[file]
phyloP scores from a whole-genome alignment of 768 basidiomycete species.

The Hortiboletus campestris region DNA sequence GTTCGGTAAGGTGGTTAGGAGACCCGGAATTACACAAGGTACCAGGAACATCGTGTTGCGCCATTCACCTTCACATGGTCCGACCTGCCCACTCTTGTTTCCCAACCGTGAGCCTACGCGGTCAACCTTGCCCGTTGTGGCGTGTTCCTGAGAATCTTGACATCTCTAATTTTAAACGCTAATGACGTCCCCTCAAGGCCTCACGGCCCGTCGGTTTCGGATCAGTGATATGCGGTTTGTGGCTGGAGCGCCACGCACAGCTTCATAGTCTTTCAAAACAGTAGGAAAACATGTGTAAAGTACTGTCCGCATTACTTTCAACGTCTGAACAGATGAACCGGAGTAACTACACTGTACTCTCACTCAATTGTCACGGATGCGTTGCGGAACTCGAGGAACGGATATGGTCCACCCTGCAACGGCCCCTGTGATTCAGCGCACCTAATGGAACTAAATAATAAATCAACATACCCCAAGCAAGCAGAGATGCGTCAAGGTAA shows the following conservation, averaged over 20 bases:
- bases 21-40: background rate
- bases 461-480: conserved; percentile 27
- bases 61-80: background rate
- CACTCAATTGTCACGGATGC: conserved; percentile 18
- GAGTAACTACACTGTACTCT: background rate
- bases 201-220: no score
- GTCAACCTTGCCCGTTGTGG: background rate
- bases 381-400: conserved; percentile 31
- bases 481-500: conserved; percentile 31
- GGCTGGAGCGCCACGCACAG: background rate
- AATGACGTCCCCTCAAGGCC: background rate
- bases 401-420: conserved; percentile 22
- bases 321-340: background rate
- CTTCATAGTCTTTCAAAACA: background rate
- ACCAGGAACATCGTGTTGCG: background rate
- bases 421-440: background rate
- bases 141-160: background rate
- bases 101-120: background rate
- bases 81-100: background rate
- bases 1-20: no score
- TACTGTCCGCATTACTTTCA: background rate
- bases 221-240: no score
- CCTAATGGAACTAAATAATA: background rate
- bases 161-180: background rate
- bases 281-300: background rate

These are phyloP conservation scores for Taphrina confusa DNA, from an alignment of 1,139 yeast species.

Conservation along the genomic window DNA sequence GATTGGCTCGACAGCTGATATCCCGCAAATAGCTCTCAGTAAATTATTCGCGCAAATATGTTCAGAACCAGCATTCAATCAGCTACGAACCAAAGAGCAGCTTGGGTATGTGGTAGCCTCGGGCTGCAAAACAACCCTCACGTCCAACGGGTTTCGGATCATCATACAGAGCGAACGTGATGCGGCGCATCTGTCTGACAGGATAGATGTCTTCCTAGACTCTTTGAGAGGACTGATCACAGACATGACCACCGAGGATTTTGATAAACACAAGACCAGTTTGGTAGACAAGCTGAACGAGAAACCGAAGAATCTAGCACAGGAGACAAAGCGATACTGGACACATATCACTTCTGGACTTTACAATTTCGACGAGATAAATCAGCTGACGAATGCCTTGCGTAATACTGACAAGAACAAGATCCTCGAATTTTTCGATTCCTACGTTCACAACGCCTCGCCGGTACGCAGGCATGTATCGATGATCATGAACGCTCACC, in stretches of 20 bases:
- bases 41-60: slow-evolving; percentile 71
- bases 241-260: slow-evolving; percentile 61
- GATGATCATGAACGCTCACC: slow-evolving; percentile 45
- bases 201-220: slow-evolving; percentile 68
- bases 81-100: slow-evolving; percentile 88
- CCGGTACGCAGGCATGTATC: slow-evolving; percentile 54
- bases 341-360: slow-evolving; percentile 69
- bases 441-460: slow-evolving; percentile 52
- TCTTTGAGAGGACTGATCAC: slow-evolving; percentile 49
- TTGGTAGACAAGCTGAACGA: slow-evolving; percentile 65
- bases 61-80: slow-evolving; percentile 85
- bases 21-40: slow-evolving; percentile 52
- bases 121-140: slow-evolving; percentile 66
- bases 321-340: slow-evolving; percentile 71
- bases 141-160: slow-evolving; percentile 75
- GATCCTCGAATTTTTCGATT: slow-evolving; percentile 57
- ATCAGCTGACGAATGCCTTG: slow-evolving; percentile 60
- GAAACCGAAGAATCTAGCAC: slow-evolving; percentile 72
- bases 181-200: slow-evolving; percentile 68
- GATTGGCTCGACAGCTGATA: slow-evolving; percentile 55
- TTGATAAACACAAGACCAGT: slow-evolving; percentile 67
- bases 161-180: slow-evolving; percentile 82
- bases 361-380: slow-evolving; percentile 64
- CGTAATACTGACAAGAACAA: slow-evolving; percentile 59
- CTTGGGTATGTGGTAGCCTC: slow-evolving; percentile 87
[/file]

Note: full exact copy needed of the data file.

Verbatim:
phyloP scores from a whole-genome alignment of 768 basidiomycete species.

The Hortiboletus campestris region DNA sequence GTTCGGTAAGGTGGTTAGGAGACCCGGAATTACACAAGGTACCAGGAACATCGTGTTGCGCCATTCACCTTCACATGGTCCGACCTGCCCACTCTTGTTTCCCAACCGTGAGCCTACGCGGTCAACCTTGCCCGTTGTGGCGTGTTCCTGAGAATCTTGACATCTCTAATTTTAAACGCTAATGACGTCCCCTCAAGGCCTCACGGCCCGTCGGTTTCGGATCAGTGATATGCGGTTTGTGGCTGGAGCGCCACGCACAGCTTCATAGTCTTTCAAAACAGTAGGAAAACATGTGTAAAGTACTGTCCGCATTACTTTCAACGTCTGAACAGATGAACCGGAGTAACTACACTGTACTCTCACTCAATTGTCACGGATGCGTTGCGGAACTCGAGGAACGGATATGGTCCACCCTGCAACGGCCCCTGTGATTCAGCGCACCTAATGGAACTAAATAATAAATCAACATACCCCAAGCAAGCAGAGATGCGTCAAGGTAA shows the following conservation, averaged over 20 bases:
- bases 21-40: background rate
- bases 461-480: conserved; percentile 27
- bases 61-80: background rate
- CACTCAATTGTCACGGATGC: conserved; percentile 18
- GAGTAACTACACTGTACTCT: background rate
- bases 201-220: no score
- GTCAACCTTGCCCGTTGTGG: background rate
- bases 381-400: conserved; percentile 31
- bases 481-500: conserved; percentile 31
- GGCTGGAGCGCCACGCACAG: background rate
- AATGACGTCCCCTCAAGGCC: background rate
- bases 401-420: conserved; percentile 22
- bases 321-340: background rate
- CTTCATAGTCTTTCAAAACA: background rate
- ACCAGGAACATCGTGTTGCG: background rate
- bases 421-440: background rate
- bases 141-160: background rate
- bases 101-120: background rate
- bases 81-100: background rate
- bases 1-20: no score
- TACTGTCCGCATTACTTTCA: background rate
- bases 221-240: no score
- CCTAATGGAACTAAATAATA: background rate
- bases 161-180: background rate
- bases 281-300: background rate

These are phyloP conservation scores for Taphrina confusa DNA, from an alignment of 1,139 yeast species.

Conservation along the genomic window DNA sequence GATTGGCTCGACAGCTGATATCCCGCAAATAGCTCTCAGTAAATTATTCGCGCAAATATGTTCAGAACCAGCATTCAATCAGCTACGAACCAAAGAGCAGCTTGGGTATGTGGTAGCCTCGGGCTGCAAAACAACCCTCACGTCCAACGGGTTTCGGATCATCATACAGAGCGAACGTGATGCGGCGCATCTGTCTGACAGGATAGATGTCTTCCTAGACTCTTTGAGAGGACTGATCACAGACATGACCACCGAGGATTTTGATAAACACAAGACCAGTTTGGTAGACAAGCTGAACGAGAAACCGAAGAATCTAGCACAGGAGACAAAGCGATACTGGACACATATCACTTCTGGACTTTACAATTTCGACGAGATAAATCAGCTGACGAATGCCTTGCGTAATACTGACAAGAACAAGATCCTCGAATTTTTCGATTCCTACGTTCACAACGCCTCGCCGGTACGCAGGCATGTATCGATGATCATGAACGCTCACC, in stretches of 20 bases:
- bases 41-60: slow-evolving; percentile 71
- bases 241-260: slow-evolving; percentile 61
- GATGATCATGAACGCTCACC: slow-evolving; percentile 45
- bases 201-220: slow-evolving; percentile 68
- bases 81-100: slow-evolving; percentile 88
- CCGGTACGCAGGCATGTATC: slow-evolving; percentile 54
- bases 341-360: slow-evolving; percentile 69
- bases 441-460: slow-evolving; percentile 52
- TCTTTGAGAGGACTGATCAC: slow-evolving; percentile 49
- TTGGTAGACAAGCTGAACGA: slow-evolving; percentile 65
- bases 61-80: slow-evolving; percentile 85
- bases 21-40: slow-evolving; percentile 52
- bases 121-140: slow-evolving; percentile 66
- bases 321-340: slow-evolving; percentile 71
- bases 141-160: slow-evolving; percentile 75
- GATCCTCGAATTTTTCGATT: slow-evolving; percentile 57
- ATCAGCTGACGAATGCCTTG: slow-evolving; percentile 60
- GAAACCGAAGAATCTAGCAC: slow-evolving; percentile 72
- bases 181-200: slow-evolving; percentile 68
- GATTGGCTCGACAGCTGATA: slow-evolving; percentile 55
- TTGATAAACACAAGACCAGT: slow-evolving; percentile 67
- bases 161-180: slow-evolving; percentile 82
- bases 361-380: slow-evolving; percentile 64
- CGTAATACTGACAAGAACAA: slow-evolving; percentile 59
- CTTGGGTATGTGGTAGCCTC: slow-evolving; percentile 87